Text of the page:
Plato says that the Good surpasses all things in ancientness and power. He represents Socrates as provocatively arguing that all beings desire the good, regardless of how confused they may be about what the good really is. No one deliberately and self-consciously desires what they recognize as evil. That is impossible, because it is logically self-contradictory. For the same reason, there also could not be a “principle” of evil. This is a tremendously powerful thought, of unparalleled importance for ethics. It sets a fundamental tone of charitable interpretation, in diametrical contrast to the kind of point of view that says those people over there are just evil.

Aristotle, however, says that Plato does not clearly explain the mode of activity of the Good, or how it acts as a cause. According to Aristotle, when Plato does gesture in this direction, he lapses into treating the Good as either a formal cause or an efficient cause, or both. But speaking in terms of formal or efficient causality loses what is most essential about the good — what many contemporary philosophers would call its normative character.

Aristotle considered his own contribution in this area to be a thorough account of how all things are ultimately moved by that for the sake of which, and of how the Good indirectly influences things just as that for the sake of which. This, once again, is what Kant called “internal teleology”.

After the horrors of the 20th century, many people have lost faith in the fundamental goodness of life. This is basically an emotional response. The indubitable factuality of horrendous evil in the world is not an Aristotelian or Hegelian actuality, and does not touch actuality. The factuality of evil does pose a roadblock for common interpretations of particular providence or “external” teleology, but not for Aristotelian or Hegelian teleology.

But how could a knowledge of first things be exact? We certainly don’t have knowledge of the first cause in itself. But coming back to my formulation “All things are ultimately moved by love of the good”, this does meet Aristotle’s criterion of simplicity: all things are said to be ultimately moved by one thing (even though more directly, they are moved by their own love of whatever they do love, which seems good to them within the limits of their understanding).

We have exact knowledge neither of the first cause in itself nor of the particulars we encounter in life, but perhaps we can after all have exact, certain knowledge that “All things are ultimately moved by love of the good”. This is the kind of thing I think Aristotle is suggesting. (See also Aristotle on Explanation.)

The Unity of Aristotle’s Metaphysics

The anthology that the ancient editors of Aristotle’s manuscripts entitled literally After the Physics is the original paradigm for “meta level” inquiry in general. Medieval writers like Avicenna, Aquinas, and Duns Scotus took it as an authoritative treatise on Being.

The German classical scholar Werner Jaeger greatly influenced early and mid-20th century readings, with claims that apparently inconsistent statements in the Metaphysics reflected different stages in the development of Aristotle’s thought. Earlier, the Marburg neo-Kantian Paul Natorp had proposed that parts of the Metaphysics reflected an immature stage of Aristotle’s thought, and should be removed from the text.

The mid-20th century Catholic scholars Joseph Owens and Giovanni Reale, who both produced valuable major studies of the Metaphysics, were prominent opponents of these developmental approaches, emphasizing instead the dialectical character of Aristotle’s thought. My favorite translator, Joe Sachs, strongly agrees with them. Just because Aristotle says apparently conflicting things on the same topic is no reason to assume that he changed his mind.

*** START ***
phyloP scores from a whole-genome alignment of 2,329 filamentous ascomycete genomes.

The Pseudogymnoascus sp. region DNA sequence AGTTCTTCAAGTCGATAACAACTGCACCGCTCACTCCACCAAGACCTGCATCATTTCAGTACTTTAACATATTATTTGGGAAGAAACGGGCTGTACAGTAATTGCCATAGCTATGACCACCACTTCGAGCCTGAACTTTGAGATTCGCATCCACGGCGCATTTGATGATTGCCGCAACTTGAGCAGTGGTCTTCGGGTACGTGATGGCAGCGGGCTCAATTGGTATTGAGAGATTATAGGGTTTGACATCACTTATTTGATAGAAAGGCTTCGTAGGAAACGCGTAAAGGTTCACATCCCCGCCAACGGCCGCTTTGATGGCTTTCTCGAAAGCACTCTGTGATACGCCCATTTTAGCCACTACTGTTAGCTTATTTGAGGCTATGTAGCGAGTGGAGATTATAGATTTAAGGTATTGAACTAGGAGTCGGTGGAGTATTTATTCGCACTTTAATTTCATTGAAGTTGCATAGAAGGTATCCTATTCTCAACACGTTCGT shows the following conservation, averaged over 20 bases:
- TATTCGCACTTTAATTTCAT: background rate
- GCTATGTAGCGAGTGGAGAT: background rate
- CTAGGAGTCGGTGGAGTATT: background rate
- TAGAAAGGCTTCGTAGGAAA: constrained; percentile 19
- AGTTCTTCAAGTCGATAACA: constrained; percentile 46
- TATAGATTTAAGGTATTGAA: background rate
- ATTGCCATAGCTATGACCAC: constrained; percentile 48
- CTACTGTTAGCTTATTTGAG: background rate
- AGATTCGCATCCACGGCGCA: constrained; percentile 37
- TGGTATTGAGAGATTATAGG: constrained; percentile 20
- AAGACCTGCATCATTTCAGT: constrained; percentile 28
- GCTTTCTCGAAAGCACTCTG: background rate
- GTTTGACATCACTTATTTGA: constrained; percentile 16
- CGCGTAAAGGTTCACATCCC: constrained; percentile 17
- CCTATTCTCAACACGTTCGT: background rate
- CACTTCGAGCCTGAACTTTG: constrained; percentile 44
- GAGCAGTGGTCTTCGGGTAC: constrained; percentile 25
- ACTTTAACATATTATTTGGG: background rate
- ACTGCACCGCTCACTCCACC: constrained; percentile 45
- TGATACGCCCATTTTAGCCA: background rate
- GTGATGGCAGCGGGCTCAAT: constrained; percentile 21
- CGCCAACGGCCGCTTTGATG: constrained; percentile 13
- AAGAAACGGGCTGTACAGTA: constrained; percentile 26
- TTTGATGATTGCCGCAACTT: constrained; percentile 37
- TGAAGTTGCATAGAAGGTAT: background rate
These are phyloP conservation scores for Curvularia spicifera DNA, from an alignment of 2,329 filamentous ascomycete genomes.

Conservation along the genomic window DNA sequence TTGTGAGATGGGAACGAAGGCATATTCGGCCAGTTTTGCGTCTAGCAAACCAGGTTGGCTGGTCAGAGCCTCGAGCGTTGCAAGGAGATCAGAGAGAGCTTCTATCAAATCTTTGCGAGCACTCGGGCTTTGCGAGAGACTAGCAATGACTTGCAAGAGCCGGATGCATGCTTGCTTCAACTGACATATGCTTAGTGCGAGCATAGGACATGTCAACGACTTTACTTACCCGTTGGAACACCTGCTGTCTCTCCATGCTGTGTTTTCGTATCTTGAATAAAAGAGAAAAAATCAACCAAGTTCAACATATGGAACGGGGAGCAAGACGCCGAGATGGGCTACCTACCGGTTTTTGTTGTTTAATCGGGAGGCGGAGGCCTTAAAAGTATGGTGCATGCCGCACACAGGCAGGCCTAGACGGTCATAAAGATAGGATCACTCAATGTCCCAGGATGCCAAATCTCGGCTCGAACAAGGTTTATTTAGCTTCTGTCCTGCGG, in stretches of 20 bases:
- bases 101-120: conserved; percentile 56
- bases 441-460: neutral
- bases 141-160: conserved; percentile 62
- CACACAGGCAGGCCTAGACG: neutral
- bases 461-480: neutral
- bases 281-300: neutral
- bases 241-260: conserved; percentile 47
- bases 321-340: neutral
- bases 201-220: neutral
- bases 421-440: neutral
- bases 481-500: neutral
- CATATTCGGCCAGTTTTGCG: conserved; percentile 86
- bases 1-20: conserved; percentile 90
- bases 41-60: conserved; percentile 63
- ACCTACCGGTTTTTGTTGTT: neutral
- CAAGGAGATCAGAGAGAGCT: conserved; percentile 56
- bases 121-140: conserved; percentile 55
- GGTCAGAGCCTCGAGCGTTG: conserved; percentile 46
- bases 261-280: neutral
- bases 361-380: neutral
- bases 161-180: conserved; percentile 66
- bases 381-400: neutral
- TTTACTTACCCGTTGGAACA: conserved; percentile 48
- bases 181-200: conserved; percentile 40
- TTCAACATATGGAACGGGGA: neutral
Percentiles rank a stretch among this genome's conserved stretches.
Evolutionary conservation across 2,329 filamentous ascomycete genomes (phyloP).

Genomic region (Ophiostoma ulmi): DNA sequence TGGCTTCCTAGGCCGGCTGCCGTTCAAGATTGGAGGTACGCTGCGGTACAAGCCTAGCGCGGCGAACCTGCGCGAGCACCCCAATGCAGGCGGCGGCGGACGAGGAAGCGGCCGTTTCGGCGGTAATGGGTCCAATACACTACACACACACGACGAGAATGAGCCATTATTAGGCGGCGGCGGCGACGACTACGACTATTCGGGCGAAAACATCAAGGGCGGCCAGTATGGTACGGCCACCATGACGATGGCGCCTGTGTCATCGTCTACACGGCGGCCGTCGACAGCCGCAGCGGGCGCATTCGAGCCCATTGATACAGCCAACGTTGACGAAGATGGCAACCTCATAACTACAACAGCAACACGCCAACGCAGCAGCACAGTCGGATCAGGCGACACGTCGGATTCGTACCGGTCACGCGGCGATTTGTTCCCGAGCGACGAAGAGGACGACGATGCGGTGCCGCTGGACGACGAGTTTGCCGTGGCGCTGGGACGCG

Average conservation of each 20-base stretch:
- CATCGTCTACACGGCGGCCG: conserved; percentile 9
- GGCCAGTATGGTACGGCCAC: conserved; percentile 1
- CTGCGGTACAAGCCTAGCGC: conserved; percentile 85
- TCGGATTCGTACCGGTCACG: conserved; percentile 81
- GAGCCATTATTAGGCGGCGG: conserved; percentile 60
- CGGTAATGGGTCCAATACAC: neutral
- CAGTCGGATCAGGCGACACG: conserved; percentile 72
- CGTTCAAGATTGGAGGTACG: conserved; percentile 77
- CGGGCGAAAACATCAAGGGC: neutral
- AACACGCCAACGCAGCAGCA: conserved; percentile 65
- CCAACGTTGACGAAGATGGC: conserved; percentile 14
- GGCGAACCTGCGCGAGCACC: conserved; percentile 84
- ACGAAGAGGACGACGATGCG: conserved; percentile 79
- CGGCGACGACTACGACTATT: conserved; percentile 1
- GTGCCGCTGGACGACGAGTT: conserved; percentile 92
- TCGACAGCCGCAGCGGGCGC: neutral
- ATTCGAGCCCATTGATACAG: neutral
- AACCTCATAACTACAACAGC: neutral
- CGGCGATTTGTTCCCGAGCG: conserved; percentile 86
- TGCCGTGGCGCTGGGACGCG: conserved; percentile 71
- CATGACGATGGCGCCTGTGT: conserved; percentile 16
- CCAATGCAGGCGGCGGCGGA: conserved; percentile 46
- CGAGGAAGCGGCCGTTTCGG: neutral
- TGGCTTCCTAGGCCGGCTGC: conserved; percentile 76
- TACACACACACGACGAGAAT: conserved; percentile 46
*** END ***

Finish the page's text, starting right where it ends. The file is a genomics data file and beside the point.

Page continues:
That Aristotle’s thought is in general highly coherent ought to be clear to serious students. That it is highly dialectical is easy to establish. Aristotle frequently makes preliminary statements that are easy to grasp, and then substantially corrects them later within the same text. If we are serious about interpretive charity, we ought to try this sort of reading first.

But neither is its dialectical coherence proof that the Metaphysics, despite appearances, was originally written by Aristotle as a single work, structured in the order in which it has come down to us. The coherence of his thought is one question; the composition of the manuscript is another. Owens, Reale, and even Sachs tend to write as if the fact that it is dialectically coherent meant that the surviving text must be basically in the form in which Aristotle wrote it (but see quote below). This is also too strong.

Many different linear orderings of presentation may reflect the same underlying dialectical coherence, so the finding of coherence is not sufficient to establish that the order of the text is Aristotle’s.

Sachs notes that “Its first two books are both numbered one (with upper and lower case alphas)…. But in content, the Metaphysics begins over again much more than twice. Of its fourteen books, only books VIII, IX, and XIV are not new beginnings. The eleven sections of the whole inquiry are not set end-to-end like bricks in a row, but are woven together like threads in a complex design” (p. xv). “And there is no question that the composition of the Metaphysics was not a single act; the work is compiled from a number of separately composed pieces” (p. xii).

I like to imagine that my many blog posts are “woven together like threads in a complex design”, even though they were all written separately, and can be read in many different orders. If I were to turn them into a book, it would not consist of all the posts in chronological order, but would be thematically organized in some way. That is part of the art of editing. I do change my mind from time to time, but the great majority of differences in treatment of related topics have to do with differences in context, or different “places” in a more abstract dialectical development.